One side effect of a warmer Arctic, it will be cleaner due to black carbon scavenging

No polar bears and Arctic foxes  aren’t scavenging carbon, but more moisture during summer months will.

Arctic air may become cleaner as temperatures rise

The air in the Arctic is cleaner during summer than during winter. Previous studies have shown that for light-scattering pollutants, this seasonal cycle is due mainly to summer precipitation removing pollutants from the air during atmospheric transport from midlatitude industrial and agricultural sources.

With new measurements from Barrow, Alaska, and Alert, Nunavut, Canada, Garrett et al. extended previous research to show that light-absorbing aerosols such as black carbon are also efficiently removed by seasonal precipitation.

Precipitation removes these particles from the air most efficiently at high humidities and relatively warm temperatures, suggesting that as the Arctic gets warmer and wetter in the future, the air and snow might also become cleaner. If Arctic aerosols have a net warming effect, as is believed to be the case, precipitation removing these particles from the air would represent a negative climate feedback, mitigating anticipated Arctic warming.

Source: Geophysical Research Letters, doi:10.1029/2011GL048221, 2011

Title: The role of scavenging in the seasonal transport of black carbon and sulfate to the Arctic

Authors: Timothy J. Garrett: Department of Atmospheric Sciences, University of Utah, Salt Lake City, Utah, USA;

Sara Brattstrom: Meteorologiska Institutionen, Stockholms Universitet, Stockholm, Sweden;

Sangeeta Sharma and Douglas E. J. Worthy: Environment Canada, Toronto, Ontario, Canada;

Paul Novelli: GMD, ESRL, Boulder, Colorado, USA.


In a prior study, a decade-long dataset of ground-based aerosol and carbon monoxide measurements from Barrow, Alaska (71°N, 157°W) was used to show that surface air in the Arctic is clean during the summer, less due to inhibited transport of pollutants from mid-latitudes, and more because of efficient wet scavenging at temperatures near freezing. Here, the analysis is extended to light-absorbing aerosols, such as black carbon, and to measurements from Alert, Canada (82°N, 62°W). The data imply that both light scattering and light absorbing aerosols have similar seasonal cycles, independent of location, and they are controlled nearly equally by wet scavenging. Removal is particularly efficient at high relative humidities and warm temperatures, which suggests that a future warmer and wetter Arctic may also be cleaner. Assuming aerosol pollutants generally have a warming effect in the Arctic, such an increase in wet scavenging would represent a negative Arctic climate feedback.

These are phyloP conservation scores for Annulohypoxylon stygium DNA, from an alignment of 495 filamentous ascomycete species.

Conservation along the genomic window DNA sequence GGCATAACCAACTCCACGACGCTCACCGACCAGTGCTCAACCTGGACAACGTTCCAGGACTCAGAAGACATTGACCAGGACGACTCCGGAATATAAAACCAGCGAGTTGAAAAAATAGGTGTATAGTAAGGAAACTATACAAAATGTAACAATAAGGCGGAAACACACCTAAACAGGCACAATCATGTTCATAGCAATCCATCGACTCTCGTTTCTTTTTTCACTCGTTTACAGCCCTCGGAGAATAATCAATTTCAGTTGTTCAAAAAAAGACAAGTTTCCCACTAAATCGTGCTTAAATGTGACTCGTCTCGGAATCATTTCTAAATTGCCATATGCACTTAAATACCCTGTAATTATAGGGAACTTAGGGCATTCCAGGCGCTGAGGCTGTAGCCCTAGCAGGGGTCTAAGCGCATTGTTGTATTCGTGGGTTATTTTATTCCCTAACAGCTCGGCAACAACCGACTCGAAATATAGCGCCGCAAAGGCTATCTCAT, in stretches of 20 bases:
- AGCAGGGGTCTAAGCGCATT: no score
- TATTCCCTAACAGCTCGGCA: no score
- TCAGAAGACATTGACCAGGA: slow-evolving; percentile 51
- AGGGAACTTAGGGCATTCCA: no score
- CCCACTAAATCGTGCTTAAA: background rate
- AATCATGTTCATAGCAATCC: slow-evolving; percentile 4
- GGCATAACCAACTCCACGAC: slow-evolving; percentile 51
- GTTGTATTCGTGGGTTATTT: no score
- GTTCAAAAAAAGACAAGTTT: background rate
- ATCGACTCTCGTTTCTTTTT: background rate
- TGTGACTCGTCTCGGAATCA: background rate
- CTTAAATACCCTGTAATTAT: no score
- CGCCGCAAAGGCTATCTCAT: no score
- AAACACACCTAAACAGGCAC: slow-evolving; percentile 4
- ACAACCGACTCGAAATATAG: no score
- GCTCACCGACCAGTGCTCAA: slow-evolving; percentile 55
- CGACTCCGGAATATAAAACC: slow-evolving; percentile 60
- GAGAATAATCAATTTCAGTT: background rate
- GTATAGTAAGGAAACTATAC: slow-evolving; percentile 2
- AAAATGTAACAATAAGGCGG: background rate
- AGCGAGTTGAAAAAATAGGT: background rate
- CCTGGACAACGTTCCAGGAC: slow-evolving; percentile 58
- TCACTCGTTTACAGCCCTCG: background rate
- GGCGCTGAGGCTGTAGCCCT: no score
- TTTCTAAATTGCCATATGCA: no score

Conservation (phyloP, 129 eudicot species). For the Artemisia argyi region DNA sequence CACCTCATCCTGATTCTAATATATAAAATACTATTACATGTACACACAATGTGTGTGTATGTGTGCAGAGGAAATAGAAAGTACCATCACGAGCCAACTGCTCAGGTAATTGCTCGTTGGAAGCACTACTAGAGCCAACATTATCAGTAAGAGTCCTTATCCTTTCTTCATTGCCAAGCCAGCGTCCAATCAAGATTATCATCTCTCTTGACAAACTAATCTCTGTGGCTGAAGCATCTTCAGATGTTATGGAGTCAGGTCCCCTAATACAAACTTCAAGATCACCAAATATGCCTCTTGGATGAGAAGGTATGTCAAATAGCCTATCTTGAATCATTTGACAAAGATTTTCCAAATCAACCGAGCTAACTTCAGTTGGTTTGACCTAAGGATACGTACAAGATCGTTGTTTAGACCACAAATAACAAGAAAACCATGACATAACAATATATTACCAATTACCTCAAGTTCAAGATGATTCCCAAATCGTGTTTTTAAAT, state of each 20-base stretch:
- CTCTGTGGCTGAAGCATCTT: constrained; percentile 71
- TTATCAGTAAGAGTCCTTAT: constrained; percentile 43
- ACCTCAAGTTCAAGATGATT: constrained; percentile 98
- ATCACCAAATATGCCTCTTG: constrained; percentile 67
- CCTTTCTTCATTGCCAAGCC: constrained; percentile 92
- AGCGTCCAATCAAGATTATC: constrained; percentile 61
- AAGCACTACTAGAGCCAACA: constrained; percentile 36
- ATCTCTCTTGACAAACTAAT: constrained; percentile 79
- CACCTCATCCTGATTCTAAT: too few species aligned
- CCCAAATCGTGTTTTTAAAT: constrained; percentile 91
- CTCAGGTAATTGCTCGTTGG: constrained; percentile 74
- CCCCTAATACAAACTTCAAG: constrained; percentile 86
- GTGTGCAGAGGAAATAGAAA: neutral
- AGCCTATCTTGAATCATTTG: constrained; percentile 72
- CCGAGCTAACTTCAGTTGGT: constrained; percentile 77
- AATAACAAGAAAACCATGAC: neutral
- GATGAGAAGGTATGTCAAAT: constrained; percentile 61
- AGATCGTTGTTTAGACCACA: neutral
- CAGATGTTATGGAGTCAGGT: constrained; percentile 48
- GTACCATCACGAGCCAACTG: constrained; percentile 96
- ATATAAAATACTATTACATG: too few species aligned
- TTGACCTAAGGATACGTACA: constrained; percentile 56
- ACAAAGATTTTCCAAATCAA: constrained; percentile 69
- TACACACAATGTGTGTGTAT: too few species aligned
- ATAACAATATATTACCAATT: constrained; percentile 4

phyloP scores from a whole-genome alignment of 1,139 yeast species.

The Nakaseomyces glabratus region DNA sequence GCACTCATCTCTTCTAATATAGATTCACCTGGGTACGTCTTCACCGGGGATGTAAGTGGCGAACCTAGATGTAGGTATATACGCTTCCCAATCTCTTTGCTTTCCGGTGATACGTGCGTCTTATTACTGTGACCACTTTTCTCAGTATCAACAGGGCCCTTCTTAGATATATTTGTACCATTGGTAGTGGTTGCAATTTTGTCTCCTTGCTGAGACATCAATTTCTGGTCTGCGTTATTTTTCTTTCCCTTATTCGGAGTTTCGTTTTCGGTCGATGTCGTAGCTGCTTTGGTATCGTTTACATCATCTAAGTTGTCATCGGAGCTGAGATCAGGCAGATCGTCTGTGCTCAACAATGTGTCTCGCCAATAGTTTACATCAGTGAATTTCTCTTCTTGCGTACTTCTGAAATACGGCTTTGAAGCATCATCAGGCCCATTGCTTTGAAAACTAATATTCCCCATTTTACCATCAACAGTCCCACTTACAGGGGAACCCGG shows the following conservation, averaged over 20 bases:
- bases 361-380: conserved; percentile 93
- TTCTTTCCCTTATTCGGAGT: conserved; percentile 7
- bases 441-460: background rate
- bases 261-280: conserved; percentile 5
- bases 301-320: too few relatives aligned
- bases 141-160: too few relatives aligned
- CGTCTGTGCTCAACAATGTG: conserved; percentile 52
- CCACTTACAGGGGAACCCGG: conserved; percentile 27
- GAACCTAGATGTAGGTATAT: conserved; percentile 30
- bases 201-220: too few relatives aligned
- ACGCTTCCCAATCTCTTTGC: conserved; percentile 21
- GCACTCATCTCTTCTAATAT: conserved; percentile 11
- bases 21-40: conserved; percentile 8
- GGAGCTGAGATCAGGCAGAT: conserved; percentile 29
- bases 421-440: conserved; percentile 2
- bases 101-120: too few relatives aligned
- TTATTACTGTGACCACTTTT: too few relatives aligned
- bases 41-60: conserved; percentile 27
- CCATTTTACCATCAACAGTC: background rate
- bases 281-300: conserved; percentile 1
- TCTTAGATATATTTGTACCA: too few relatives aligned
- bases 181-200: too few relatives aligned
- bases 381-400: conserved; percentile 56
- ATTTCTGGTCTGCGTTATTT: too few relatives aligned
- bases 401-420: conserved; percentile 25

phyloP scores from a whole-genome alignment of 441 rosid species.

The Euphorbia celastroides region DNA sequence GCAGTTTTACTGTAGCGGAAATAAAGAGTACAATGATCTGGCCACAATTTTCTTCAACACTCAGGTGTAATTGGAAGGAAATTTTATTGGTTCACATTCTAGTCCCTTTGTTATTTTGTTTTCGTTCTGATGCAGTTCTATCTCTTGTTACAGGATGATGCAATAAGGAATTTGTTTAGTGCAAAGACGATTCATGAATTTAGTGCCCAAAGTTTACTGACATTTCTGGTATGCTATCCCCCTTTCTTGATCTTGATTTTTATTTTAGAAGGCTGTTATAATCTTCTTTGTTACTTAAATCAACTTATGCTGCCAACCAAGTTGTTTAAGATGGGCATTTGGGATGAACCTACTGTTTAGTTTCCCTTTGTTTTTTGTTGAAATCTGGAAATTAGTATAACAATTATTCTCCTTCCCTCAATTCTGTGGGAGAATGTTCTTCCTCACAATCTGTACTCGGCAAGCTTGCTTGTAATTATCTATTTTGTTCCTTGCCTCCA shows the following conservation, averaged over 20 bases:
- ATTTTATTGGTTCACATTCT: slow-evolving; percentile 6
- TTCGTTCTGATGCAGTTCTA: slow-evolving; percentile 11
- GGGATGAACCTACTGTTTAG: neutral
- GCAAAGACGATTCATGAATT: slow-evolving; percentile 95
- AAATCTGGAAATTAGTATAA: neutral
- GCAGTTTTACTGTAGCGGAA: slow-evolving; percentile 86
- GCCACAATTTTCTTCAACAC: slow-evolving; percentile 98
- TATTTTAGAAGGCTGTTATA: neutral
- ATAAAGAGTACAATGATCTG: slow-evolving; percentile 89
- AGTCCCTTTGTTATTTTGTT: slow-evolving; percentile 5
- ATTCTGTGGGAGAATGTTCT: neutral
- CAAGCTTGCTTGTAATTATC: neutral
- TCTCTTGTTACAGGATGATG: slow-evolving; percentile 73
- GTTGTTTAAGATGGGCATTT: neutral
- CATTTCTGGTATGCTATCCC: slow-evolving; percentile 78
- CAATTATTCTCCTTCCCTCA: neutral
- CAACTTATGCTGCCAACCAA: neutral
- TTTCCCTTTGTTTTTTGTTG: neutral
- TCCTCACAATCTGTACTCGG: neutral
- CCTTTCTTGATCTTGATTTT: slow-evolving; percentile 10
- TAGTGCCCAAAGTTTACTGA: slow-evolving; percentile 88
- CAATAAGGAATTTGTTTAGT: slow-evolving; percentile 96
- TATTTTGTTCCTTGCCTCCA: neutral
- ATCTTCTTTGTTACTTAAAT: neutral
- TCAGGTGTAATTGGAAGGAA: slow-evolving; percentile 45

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September 22, 2011 9:09 am

So, um… another automated self-regulating system?
The theory would then be thus: Aerosol pollutants increase warmth. Warmth removes aerosol pollutants. With said aerosol pollutants gone, warmth decreases. Decreased warmth means more aerosol pollutants. Repeat.
As usual, I’m left wondering: where is the panic? Where is the emergency? Where is the catastrophe?

September 22, 2011 9:18 am

So black soot falls on ice, ice then melts dropping black soot to ocean floor, bare water now exposed to arctic nights, water freezes clean and hard, rinse and repeat. Yep sounds like something to panic about. /sarc

September 22, 2011 9:21 am

Hey, measurements! And not a single mention of models! Furthermore, it’s not worse than we thought! Incredible.

September 22, 2011 9:22 am

Anyone who has lived in a place like Pennsylvania understood this already. Rain smells like coal.

Brian S
September 22, 2011 9:30 am

Arctic fixes? Foxes, maybe?
REPLY: Foxes, fixed, Thanks -A

September 22, 2011 9:39 am

typo?: Arctic “fixes” or foxes?
REPLY: Foxes, fixed, Thanks -A

don penman
September 22, 2011 9:40 am

We all concentrate on the ice thickness at the minimum ice extent in the summer but it could be that ice thickness varies at the maximum extent of the ice after winter.When we have faster growth of ice as we had in 2008 then the ice does not reach such a low minimum ,if we see a repeat of 2008 this winter then we might see an increase in arctic ice minimum next summer.

Gary Swift
September 22, 2011 9:45 am